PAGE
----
Some of the events captured by the trace require special interpretation during replay. For example, a client tool or database provider itself is using the API server cursor by calling sp_cursorprepare, then sp_cursorfetch multiple times, and finally sp_cursorclose. SQL Profiler Replay needs to understand that sp_cursorprepare creates a server-side cursor, and then accepts and stores cursor handle returned from the server. Subsequently, this new handle must be used in place of an old one when executing sp_cursorprepare and sp_cursorclose statements. In cases where multiple statements get fetched at the same time on the same connection, Replay must remember all original handles and make proper substitutions based on that information.

Understanding that the Replay feature of SQL Profiler requires special information to properly reproduce complex customer scenarios will help you justify the existence and enforcement of the TSQL_Replay trace template. Only when the trace is captured with this template does SQL Profiler have a chance to replay it properly. In fact, this information is so critical that SQL Profiler now enforces minimum required information in a trace file when trying to start Replay against a SQL Server 2005 Database Engine instance.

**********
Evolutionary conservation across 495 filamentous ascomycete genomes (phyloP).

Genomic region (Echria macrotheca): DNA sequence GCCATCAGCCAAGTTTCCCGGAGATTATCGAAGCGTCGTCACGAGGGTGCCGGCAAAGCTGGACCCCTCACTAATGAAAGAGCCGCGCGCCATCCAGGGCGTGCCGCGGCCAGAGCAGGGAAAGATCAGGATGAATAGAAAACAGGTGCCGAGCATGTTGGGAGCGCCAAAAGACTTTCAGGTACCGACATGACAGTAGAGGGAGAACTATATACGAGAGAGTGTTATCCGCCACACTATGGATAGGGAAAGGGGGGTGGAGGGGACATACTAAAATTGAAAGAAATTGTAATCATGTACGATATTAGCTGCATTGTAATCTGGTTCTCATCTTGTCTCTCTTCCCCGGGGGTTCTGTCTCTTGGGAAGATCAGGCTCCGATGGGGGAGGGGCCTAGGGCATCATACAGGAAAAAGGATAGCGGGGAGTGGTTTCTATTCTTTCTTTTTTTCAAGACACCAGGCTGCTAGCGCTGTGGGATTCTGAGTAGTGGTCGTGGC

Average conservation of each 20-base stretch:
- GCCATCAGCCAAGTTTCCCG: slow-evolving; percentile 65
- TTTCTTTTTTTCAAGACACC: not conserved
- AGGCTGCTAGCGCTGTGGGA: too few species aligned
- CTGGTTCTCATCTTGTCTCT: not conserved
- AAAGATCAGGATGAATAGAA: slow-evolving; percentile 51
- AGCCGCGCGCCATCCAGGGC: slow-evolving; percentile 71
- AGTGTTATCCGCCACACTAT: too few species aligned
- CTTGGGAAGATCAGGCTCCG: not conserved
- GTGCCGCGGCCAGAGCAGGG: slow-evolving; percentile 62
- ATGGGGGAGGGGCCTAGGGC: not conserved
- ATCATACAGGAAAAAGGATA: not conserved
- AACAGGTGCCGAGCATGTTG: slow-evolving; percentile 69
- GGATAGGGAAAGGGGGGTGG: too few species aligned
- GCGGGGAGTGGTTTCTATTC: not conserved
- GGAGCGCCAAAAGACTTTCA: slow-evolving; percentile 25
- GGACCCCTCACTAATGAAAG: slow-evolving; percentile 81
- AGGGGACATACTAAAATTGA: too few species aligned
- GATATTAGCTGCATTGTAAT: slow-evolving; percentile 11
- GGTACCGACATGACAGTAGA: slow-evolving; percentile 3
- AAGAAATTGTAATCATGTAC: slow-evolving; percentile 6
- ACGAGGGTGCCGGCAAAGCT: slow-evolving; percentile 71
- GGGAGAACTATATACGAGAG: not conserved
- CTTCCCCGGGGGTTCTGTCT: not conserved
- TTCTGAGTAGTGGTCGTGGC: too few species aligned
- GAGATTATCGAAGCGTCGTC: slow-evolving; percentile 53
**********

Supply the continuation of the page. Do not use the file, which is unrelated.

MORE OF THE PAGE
Tips and Tricks

In reality, trace replay may encounter errors even when using the right template. There are multiple reasons for these errors. For one, client actions may have started prior to the trace capture, making cursor creation information unavailable in the trace. Or client connection options reported via an "ExistingConnection" event might not have been set when the statement was replayed. Or perhaps the database is not in the same state as it was when trace was captured, or the database user is no longer valid.